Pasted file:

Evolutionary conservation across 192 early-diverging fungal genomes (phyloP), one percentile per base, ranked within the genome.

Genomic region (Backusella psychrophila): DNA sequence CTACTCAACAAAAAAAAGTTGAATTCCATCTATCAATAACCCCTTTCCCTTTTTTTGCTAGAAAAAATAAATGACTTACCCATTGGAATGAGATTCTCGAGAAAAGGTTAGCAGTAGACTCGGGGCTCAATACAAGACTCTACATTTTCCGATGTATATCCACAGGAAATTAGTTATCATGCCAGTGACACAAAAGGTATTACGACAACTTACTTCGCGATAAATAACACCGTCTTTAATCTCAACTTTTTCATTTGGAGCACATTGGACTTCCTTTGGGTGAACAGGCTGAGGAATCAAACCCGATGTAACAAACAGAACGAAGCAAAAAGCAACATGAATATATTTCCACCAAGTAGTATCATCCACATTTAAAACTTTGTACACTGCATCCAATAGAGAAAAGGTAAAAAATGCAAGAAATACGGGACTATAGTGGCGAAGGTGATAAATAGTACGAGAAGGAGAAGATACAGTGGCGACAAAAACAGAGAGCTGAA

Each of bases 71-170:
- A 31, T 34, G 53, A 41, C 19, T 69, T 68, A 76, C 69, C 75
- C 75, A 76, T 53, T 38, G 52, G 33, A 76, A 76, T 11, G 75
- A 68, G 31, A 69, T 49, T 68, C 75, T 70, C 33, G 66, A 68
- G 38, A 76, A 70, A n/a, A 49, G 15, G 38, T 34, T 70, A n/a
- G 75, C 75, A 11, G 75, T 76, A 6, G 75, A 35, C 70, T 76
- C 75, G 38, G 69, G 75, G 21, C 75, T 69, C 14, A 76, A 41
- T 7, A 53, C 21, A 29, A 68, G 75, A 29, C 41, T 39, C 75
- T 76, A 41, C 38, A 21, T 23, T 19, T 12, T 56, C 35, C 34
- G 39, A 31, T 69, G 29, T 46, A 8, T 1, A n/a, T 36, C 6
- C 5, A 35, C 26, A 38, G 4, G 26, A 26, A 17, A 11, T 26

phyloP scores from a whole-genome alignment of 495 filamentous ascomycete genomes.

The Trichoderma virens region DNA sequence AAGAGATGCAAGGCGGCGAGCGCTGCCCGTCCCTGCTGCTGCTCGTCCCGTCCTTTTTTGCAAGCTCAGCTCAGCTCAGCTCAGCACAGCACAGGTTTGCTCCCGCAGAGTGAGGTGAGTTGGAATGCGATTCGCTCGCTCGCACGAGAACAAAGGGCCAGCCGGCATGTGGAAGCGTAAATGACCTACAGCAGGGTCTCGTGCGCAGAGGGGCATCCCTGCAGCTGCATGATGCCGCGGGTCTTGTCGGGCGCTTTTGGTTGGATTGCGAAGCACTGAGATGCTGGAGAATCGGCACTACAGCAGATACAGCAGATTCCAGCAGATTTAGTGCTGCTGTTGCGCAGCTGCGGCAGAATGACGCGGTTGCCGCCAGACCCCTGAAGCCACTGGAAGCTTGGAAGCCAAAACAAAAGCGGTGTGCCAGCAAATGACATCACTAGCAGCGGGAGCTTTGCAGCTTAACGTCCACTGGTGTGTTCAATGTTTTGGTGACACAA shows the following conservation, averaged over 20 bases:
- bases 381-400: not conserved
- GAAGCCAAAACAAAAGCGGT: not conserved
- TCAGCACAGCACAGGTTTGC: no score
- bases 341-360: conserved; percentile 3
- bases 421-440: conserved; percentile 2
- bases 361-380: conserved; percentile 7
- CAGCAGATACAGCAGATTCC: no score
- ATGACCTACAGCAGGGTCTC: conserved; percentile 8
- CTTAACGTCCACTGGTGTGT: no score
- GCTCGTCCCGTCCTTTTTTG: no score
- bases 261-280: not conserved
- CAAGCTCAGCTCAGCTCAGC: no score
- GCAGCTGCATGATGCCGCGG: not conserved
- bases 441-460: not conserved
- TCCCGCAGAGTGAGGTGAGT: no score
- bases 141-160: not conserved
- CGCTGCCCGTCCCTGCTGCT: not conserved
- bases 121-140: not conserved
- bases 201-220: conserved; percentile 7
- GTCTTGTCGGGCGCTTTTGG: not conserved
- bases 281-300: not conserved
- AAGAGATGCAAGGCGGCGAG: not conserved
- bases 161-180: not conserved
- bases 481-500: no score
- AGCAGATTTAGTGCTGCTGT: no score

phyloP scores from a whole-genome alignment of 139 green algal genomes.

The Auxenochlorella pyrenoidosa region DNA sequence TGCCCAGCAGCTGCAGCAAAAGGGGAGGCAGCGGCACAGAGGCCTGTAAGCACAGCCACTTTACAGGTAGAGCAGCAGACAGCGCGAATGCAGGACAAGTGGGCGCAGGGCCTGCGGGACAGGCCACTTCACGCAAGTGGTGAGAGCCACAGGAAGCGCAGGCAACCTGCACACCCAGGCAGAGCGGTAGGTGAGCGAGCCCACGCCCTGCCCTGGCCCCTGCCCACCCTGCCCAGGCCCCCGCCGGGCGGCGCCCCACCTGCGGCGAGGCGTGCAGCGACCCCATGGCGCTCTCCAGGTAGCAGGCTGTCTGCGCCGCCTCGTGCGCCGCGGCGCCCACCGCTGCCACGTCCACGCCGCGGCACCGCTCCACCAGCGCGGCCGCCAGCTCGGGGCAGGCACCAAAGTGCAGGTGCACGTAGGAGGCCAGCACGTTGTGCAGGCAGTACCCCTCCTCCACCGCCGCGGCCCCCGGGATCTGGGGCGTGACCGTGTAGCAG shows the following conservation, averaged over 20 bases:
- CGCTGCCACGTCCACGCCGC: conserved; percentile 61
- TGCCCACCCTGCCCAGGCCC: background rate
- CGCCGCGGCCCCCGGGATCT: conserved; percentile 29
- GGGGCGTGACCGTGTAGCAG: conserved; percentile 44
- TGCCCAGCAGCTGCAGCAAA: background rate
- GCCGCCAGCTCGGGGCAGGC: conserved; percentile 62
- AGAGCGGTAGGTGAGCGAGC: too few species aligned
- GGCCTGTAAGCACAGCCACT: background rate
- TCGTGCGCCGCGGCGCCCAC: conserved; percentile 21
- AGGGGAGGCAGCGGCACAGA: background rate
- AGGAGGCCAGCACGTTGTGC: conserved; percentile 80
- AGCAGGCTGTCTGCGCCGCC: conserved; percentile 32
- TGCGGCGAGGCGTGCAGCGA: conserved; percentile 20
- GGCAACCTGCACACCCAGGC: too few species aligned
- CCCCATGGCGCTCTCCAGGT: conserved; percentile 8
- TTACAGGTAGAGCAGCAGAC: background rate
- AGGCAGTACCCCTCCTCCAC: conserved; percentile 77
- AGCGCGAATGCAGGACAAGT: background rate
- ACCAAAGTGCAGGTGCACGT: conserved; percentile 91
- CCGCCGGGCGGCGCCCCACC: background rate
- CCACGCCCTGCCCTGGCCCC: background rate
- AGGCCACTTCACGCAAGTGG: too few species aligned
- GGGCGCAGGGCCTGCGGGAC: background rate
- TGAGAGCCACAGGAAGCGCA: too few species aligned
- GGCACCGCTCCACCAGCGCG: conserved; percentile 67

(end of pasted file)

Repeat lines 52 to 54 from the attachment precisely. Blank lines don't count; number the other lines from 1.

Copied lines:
- AGGGGAGGCAGCGGCACAGA: background rate
- AGGAGGCCAGCACGTTGTGC: conserved; percentile 80
- AGCAGGCTGTCTGCGCCGCC: conserved; percentile 32